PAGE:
SC Lawmakers Want to Block Porn as Part of National Strategy

Two state lawmakers want to make it harder for South Carolinians to view pornography — and their effort is part of a state-by-state plan.

A bill called the Human Trafficking Prevention Act, proposed by Upstate Republican Reps. Mike Burns and Bill Chumley, would require computer, smartphone and internet companies to block all obscene content.

“It’ll apply to any internet that comes into the state,” says Burns, who represents Greenville County. “It’ll require a porno filter that’ll be put on it.”

Customers who want the pre-set filter removed would have to make a request in writing, pay a $20 fee, provide ID showing they are at least 18 years old and view a “written warning regarding the potential danger of deactivating the digital blocking capability.”

The bill would also set up a reporting process in case the filter blocked something that wasn’t actually obscene, or failed to block obscenity.

As is often the case with conservative bills, the bill is actually model legislation that didn’t originate here in South Carolina. It’s being introduced in about 25 states this coming year, according to Chris Sevier, a former attorney from Tennessee who’s behind the model law.

Sevier is a high-profile crusader who’s previously sued Apple and other tech companies over porn access on their devices, and once filed lawsuits asking several states to let him to marry his laptop as a protest against same-sex unions. He says he currently works in the music industry, running a Christian electronic dance music label, among other things. He’s no longer licensed to practice law — Tennessee placed his license on “disability inactive” status in 2011, citing “mental infirmity or illness.” Sevier says the suspension was part of a “reprisal campaign.”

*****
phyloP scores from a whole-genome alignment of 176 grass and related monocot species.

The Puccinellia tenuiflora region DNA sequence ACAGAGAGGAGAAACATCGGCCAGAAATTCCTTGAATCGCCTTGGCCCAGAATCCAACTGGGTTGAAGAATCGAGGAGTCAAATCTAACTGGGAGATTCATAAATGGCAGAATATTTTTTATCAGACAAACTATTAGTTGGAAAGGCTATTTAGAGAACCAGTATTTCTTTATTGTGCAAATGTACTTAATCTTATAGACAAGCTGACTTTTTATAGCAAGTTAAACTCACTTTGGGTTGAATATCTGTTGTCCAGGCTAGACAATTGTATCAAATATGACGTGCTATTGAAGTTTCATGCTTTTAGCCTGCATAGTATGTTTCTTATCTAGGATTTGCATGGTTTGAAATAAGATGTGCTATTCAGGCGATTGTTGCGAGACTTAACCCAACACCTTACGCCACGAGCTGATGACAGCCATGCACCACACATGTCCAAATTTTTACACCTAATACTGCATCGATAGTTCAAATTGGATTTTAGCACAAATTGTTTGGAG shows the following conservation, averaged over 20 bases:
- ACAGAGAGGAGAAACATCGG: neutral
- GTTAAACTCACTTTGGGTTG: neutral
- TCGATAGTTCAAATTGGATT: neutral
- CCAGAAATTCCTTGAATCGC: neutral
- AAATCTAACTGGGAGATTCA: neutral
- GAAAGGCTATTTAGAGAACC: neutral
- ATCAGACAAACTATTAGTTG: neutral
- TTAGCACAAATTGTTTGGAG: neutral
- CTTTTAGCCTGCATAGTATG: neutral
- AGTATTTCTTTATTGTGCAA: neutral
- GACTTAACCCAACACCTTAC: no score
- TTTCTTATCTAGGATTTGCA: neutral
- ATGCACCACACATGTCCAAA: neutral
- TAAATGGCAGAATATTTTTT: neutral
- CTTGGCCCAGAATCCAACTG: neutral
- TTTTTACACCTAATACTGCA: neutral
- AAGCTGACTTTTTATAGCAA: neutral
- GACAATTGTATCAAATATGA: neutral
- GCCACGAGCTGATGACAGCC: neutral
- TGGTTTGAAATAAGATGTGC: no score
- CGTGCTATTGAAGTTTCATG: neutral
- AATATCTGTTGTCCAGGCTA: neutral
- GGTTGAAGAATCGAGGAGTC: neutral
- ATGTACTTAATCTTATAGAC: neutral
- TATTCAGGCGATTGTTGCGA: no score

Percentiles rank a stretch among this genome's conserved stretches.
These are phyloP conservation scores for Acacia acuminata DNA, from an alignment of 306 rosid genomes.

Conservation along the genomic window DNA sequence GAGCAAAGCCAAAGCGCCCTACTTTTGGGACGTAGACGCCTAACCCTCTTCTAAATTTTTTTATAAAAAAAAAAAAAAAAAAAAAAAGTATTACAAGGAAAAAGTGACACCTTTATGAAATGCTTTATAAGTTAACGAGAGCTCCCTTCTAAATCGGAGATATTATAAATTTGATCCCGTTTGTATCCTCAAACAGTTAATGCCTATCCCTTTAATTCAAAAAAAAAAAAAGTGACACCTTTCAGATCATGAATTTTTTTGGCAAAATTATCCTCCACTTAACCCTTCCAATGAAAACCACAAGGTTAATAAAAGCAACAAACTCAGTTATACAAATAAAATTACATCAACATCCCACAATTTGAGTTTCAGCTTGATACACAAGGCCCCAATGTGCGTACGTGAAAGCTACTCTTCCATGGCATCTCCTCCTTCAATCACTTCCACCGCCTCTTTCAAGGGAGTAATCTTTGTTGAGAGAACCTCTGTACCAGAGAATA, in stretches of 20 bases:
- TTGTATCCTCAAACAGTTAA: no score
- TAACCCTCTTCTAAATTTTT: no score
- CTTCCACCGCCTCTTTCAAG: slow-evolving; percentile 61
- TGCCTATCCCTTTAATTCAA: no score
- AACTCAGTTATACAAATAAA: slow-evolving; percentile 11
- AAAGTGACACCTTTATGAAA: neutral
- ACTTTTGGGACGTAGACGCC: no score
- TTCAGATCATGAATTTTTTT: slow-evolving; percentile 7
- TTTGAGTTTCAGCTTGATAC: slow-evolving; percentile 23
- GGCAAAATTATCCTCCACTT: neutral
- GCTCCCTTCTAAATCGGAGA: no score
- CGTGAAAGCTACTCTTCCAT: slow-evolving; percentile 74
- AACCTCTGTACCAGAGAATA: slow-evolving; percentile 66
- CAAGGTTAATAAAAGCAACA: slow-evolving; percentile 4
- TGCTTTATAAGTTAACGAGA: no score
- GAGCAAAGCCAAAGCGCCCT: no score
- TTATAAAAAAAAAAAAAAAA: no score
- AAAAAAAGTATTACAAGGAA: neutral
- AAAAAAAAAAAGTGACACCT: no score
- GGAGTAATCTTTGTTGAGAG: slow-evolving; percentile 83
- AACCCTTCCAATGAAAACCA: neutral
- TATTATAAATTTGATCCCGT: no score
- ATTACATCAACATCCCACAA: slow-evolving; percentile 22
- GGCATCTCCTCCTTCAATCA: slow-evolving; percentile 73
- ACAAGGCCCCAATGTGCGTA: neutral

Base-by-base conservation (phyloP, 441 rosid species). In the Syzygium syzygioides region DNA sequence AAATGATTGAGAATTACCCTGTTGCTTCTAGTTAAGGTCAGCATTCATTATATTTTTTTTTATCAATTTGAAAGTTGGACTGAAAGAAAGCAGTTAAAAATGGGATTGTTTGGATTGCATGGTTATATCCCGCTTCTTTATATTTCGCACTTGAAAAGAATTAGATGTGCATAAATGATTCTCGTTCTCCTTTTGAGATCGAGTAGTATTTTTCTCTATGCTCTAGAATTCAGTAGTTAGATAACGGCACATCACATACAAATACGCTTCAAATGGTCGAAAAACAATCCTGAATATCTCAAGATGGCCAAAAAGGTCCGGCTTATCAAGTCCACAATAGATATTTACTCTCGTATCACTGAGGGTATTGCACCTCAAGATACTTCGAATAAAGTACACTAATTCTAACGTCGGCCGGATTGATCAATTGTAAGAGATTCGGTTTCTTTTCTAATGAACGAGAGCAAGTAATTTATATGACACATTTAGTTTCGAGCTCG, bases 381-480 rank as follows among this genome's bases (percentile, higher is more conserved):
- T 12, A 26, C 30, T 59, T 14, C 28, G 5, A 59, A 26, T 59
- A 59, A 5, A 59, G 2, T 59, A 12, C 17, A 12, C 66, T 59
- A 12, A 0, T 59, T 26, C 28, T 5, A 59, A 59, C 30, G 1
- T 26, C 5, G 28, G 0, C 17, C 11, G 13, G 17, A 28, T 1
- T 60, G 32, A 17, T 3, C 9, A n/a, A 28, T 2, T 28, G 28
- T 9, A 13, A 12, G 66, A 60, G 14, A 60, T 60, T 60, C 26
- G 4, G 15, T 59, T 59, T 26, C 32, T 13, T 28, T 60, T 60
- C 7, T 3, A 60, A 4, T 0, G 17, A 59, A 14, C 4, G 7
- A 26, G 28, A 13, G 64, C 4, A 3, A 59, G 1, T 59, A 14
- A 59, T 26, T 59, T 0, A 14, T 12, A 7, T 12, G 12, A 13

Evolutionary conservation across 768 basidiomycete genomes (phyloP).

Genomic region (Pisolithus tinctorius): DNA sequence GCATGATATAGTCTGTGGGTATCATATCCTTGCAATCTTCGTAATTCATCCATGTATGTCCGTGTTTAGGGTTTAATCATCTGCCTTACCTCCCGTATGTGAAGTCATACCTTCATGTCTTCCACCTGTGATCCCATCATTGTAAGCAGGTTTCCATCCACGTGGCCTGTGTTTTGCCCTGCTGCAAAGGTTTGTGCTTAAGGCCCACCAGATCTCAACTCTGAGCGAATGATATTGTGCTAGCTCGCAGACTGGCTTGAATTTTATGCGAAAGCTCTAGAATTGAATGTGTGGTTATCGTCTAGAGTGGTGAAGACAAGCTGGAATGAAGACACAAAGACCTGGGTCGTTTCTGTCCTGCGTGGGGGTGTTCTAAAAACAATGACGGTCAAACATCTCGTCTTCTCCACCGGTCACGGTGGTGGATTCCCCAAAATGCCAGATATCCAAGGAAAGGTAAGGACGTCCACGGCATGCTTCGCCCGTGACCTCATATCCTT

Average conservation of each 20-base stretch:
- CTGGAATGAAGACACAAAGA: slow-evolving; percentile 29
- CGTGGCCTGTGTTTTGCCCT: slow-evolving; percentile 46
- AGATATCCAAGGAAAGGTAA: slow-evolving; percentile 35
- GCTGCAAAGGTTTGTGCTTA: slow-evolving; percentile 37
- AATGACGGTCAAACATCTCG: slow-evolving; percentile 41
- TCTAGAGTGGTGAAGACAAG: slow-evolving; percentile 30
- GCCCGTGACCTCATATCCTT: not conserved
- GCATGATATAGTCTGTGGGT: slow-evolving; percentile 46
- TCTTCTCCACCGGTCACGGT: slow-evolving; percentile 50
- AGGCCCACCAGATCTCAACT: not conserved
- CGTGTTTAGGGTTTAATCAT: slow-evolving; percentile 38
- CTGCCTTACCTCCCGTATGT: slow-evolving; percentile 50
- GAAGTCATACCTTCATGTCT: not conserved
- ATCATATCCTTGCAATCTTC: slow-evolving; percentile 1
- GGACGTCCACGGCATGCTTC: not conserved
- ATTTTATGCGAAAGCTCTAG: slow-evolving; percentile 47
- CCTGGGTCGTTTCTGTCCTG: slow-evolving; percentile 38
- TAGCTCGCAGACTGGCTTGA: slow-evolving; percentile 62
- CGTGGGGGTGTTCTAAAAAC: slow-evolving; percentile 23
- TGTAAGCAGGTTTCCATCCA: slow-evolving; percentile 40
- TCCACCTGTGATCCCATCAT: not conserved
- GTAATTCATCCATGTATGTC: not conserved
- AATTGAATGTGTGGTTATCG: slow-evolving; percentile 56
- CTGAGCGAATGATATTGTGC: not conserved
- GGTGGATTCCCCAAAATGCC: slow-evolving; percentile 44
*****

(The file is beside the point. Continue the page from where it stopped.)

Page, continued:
In a conversation with Free Times, Sevier frames the bill as a common-sense solution for what he views as the dangers of pornography.

“This is not an attempt to legislate morality,” Sevier says. “This is not a porn prohibition crusade. This doesn’t get rid of pornography. It just makes it where by default consumers are opted out.”

Under the proposed law, “Adult consumers who want to opt in, they have to take the extra step,” whereas now, Sevier says, “Individuals who don’t want to be exposed to that content have to take extra steps. … It’s just kind of like a burden-shifting scenario.”

Attempts to limit adults’ access to pornography nationwide have been largely unsuccessful.

Burns and Chumley’s bill could face constitutional problems, says Jay Bender, a South Carolina attorney specializing in First Amendment issues.

While it’s illegal in South Carolina to distribute obscene content, it’s not illegal to view or possess it.

And while the bill only requires the blocking of obscene content, the line between what’s obscene and what’s merely sexually explicit is defined by law in reference to community standards.

For sexual content to qualify as obscene under South Carolina law — which was written to accord with previous U.S. Supreme Court rulings — it has appeal “to the prurient interest in sex,” among other things. Bender references former U.S. Supreme Court Justice Potter Stewart’s famous definition of obscenity: “I know it when I see it.”

“Before something can be declared obscene, there has to be a court determination,” Bender notes.

Bender also says he doubts a South Carolina law would make any dent in the international pornography industry.

“It’s just another one of those pieces of legislation people try to pass to fool their constituents into thinking they’re getting something done,” Bender says.

But Burns — and Sevier — believe pornography is a “public health hazard” that hurts the people who view it, arguing that it’s addictive and desensitizing.

They also believe pornography supports the human trafficking industry and violence against women, and should be regulated.

“This bill singlehandedly is the greatest blow to human trafficking,” Sevier says, because it would “cut back on sexual voyeurism,” reducing the demand for pornography.

Burns says the money raised from people who want their filters blocking pornography removed would be put into a state fund to deal with human trafficking.

 

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